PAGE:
So, for the fun of it, I’m going to be collecting all 52 DC #1 issues. And I’m going to review them all. Keep in mind, though, that I’m generally a Marvel fan and, while I’m working may way through DC’s recent big events, I’m only up through the middle of Countdown and I haven’t read any of DC’s non-event comics in a long time, so I’m coming at these stories with a bit of a disadvantage in terms of chronology and character knowledge. Since DC is certainly trying to attract new readers, though, this makes me come at them with a perspective similar to their hypothetical new fans…

Batman #1 (DC) – Maybe DC should just stick to stories about Batman or written by Scott Snyder. They seem to do well with those. I’ve liked all of the Batman issues of DCnU and this one is no exception. Greg Capullo does a great job on the pencils on this one. This story gives us a great intro to many of Batman’s enemies, reaches out to Batman’s wider universe of allies, gives a great nod to his past and leaves us with a great mystery at the end. This is a very good comic.

Story: 10 Art: 9 Overall: 9.5

Birds of Prey #1 (DC) – Unlike some of the other creative teams this week, Duane Swierczynski and Jesus Saiz at least try to balance the “hotness” of their female characters with a good story and clothing that is functional. Sure, they’re still models and there is still some titillation, but the costumes are legit for superheroines and the women are well-written characters in a well-written story.

Story: 8 Art: 7 Overall: 7.5

Blue Beetle #1 (DC) – So far, this is DC’s best attempt at diversity. There have been a number of other minority characters in the new comics, but they all seem to be colorblind attempts at diversity, with the black characters not being stereotypical, but also not being distinguishable from white characters beyond the visual elements. In this issue, Jaime Reyes is written as a real human being and his Hispanic heritage is not ignored and he doesn’t descend into a characature, either (although a few of the other characters come dangerously close). There is also a great Spanglish joke that was my favorite moment of the week.

Story: 9 Art: 8 Overall: 8.5

Captain Atom #1 (DC) – The art is a bit too loose for my tastes and I’m not sure that I like this particular take on Captain Atom, but J.T. Krul does commit to a particular vision of the character and does a good job of being consistent and creating a coherent narrative and personality for Captain Atom and his supporting cast. Definitely worth a continued look.

Story: 7.5 Art: 6.5 Overall: 7

Catwoman #1 (DC) – The art by Guillem March is bad enough to sink it (near-Liefeldian body proportion problems mixed with Macfarlane-esque contortions). Tht title of the story is “most of the costumes stay on,” which has to be ironic, since in the three pages before we learn that title, we see five separate panels showing Selina’s bra-covered breasts. The rest of the issue has naked hookers and a throwaway woman who is beaten and killed for no particular reason. The story seems like a man’s revenge fantasy of what a woman would do to a man who had brutalized and killed another woman. Sort of like his heart’s in the right place, but he doesn’t quite understand women. And the concept is undercut by the wall-to-wall TNA and the uncomfortable Batman sex scene. One positive note: through 39 DCnU issues, Catwoman’s contact Lola is the first female character I’m aware of who isn’t skinny. She’s still in skin-tight clothing and is somewhat sexualized, but it’s something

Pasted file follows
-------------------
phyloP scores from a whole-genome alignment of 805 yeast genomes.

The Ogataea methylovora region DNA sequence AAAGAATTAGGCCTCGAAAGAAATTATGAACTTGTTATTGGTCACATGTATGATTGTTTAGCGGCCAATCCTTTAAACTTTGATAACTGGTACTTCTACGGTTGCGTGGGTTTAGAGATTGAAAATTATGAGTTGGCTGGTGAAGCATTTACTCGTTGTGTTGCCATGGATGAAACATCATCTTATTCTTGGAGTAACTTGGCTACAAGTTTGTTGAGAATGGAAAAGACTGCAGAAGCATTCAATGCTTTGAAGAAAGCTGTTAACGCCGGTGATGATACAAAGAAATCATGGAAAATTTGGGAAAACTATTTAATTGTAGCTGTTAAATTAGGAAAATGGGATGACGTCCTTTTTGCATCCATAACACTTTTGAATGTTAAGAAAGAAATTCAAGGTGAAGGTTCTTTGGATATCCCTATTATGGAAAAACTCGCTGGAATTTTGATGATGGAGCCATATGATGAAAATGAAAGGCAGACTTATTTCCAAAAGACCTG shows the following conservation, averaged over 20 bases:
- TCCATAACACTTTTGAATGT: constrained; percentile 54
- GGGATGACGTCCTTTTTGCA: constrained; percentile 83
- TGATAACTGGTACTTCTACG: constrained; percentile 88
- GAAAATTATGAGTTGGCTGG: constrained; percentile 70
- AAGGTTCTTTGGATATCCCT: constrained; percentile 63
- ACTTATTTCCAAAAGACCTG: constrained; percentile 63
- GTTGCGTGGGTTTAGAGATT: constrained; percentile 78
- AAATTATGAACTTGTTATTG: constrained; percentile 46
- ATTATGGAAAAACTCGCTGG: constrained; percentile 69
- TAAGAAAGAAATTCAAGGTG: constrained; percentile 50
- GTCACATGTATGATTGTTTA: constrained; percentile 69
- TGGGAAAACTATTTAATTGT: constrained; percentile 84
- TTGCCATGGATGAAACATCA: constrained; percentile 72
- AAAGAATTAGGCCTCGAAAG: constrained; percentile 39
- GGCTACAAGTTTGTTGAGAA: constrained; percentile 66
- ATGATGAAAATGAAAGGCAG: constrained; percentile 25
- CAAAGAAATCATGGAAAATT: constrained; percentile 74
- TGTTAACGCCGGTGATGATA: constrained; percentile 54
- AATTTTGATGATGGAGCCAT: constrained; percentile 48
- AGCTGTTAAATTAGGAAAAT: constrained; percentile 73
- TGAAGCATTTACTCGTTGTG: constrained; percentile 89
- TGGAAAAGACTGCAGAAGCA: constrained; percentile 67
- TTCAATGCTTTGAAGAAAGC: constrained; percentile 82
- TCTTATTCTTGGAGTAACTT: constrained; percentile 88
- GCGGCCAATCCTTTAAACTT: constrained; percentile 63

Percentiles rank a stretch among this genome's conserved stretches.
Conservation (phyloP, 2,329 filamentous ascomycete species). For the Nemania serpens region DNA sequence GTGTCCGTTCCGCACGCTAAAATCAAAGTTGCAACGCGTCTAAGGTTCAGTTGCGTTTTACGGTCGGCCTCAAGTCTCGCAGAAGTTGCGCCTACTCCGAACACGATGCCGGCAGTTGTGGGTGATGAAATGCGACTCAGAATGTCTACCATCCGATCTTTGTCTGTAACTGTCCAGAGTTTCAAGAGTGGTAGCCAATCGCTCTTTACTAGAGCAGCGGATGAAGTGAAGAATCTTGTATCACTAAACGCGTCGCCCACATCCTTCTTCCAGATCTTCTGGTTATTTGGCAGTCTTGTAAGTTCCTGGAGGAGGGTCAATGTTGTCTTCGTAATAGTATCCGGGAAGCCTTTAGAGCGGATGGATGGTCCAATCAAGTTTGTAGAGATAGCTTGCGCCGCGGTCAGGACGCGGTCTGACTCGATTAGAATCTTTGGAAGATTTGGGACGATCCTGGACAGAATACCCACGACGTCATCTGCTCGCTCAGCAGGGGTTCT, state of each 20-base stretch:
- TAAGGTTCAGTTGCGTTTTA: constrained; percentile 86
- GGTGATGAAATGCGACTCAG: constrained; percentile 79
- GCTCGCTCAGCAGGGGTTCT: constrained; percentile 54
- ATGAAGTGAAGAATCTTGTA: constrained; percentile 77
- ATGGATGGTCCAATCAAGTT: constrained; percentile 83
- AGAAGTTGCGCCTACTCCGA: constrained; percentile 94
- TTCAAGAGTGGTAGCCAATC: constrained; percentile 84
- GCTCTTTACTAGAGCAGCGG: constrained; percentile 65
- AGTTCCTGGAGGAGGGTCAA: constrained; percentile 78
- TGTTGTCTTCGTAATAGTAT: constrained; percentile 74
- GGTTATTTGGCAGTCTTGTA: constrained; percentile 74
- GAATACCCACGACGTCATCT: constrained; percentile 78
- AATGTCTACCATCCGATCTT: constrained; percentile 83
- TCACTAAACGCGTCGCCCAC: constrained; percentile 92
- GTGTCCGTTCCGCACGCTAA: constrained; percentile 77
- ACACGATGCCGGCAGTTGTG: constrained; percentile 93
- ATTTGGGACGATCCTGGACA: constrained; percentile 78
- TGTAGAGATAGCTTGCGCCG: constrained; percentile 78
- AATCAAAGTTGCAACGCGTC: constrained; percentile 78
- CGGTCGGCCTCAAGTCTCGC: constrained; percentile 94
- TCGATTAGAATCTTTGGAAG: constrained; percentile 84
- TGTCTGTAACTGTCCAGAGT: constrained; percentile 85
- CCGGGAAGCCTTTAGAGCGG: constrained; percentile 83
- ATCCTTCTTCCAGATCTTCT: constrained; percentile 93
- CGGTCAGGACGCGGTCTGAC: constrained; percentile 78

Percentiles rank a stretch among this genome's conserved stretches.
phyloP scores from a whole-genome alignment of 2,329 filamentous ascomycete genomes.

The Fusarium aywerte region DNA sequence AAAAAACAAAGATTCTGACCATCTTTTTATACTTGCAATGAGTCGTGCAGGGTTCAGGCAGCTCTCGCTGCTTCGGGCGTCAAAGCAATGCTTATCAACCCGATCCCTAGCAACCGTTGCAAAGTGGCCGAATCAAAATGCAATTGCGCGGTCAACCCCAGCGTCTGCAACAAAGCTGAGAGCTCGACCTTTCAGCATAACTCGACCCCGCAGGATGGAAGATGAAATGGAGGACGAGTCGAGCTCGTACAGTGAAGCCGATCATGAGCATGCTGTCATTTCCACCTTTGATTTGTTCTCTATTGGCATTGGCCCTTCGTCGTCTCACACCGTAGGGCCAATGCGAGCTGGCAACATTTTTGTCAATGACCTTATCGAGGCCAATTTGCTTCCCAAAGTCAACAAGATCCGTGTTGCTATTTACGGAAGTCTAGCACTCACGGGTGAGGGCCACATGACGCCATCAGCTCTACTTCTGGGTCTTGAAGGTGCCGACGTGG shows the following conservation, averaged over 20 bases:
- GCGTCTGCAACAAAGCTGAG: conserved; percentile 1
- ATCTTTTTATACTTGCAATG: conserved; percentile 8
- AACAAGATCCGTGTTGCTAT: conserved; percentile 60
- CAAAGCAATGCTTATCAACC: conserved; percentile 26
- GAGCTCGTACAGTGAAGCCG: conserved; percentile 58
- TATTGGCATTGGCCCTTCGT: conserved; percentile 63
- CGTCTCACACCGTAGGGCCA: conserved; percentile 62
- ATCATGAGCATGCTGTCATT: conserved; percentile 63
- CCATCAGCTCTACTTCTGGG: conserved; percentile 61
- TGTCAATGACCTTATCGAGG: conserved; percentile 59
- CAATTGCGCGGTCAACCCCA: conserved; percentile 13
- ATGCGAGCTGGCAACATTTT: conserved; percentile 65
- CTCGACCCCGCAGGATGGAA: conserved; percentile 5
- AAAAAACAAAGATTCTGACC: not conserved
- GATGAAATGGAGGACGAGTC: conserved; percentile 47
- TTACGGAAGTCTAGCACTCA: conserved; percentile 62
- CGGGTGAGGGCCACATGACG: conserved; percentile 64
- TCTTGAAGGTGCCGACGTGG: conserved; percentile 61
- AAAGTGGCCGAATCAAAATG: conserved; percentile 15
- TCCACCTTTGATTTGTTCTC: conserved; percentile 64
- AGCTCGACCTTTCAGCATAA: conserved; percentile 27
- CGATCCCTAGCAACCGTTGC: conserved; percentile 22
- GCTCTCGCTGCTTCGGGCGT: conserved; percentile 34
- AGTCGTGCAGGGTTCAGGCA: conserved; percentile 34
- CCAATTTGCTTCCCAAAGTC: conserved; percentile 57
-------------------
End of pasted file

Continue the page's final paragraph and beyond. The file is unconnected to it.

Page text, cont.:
Story: 1 Art: 4 Overall: 2.5

DC Universe Presents #1 (DC) – Another issue where there is a coherent vision for the character and an attempt at creating a style and tone for the series that, while I may not love it, I can appreciate the quality of what is being done. This issue has some interesting things in it, including a possibly unintentional homage to the movie Fallen, with Denzel Washington, that works well.

Story: 7 Art: 7 Overall: 7

Green Lantern Corps #1 (DC) – This issue isn’t perfect, but it’s still very entertaining. The Guy Gardner-John Stewart team-up works well. Artist Fernando Pasarin’s strength appears to be the big, epic shots. In a GL story, there are a lot of those and most of them in this issue are breathtaking. Definitely a series to keep reading. So when I said above that DC is really getting it right on Batman, I’d add the Lantern stuff to that, since I think all of the Lantern issues have been well done, too.

Story: 8 Art: 9 Overall: 8.5

Legion of Super-Heroes #1 (DC) – Not surprisingly for a Legion comic, there are too many characters here to really grab on to any of them. It’s not a bad issue, it’s just not something that is really interesting. Good, but not great.

Story: 6 Art: 7 Overall: 6.5

Nightwing #1 (DC) – It’s a little confusing at times and the art isn’t my favorite, but it’s very good, if necessarily derivative of Batman comics.

Story: 8 Art: 7.5 Overall: 7.75

Red Hood and the Outlaws #1 (DC) – This comic is very sexist. It’s all about objectifying Starfire, her having sex with random people in the perfect male fantasy, and spying on her and posting pics of her in a bikini on the Internet without her knowledge. I think Jason Todd and some kind of plot are in there too.

Story: 1 Art: 7 Overall: 4

Supergirl #1 (DC) – The issue is all action and the action is pretty good. The art isn’t great and I keep getting the feeling that if she turned the wrong way, Supergirl would accidentally be bottomless, that’s how skimpy the bottom of her costume is. Also, it seems like DC is relying too much on the “reveal” of a major character guest appearing in another issue, despite it not really being a surprise most of the time. This is at least the fourth or fifth time that Superman or Batman has shown up on the last page of a comic starring someone else. This one does have a lot of potential, though, so I’ll be back.

Story: 7.5 Art: 6.5 Overall: 7

Wonder Woman #1 (DC) – I’ve never cared for Wonder Woman since I’m not a huge mythology fan and I was prepared to really dislike this comic. I couldn’t have been more pleasantly surprised. While this issue has some of the same wardrobe problems and male fantasy takes on what women should be like that other issues this week have, they are minor here compared to other issues and this one is superior because of a very good story. The comic is almost cinematic in its tone and Diana is clearly established as a strong female character, something we can’t say for Catwoman or Starfire.

Story: 9 Art: 7.5 Overall: 8.25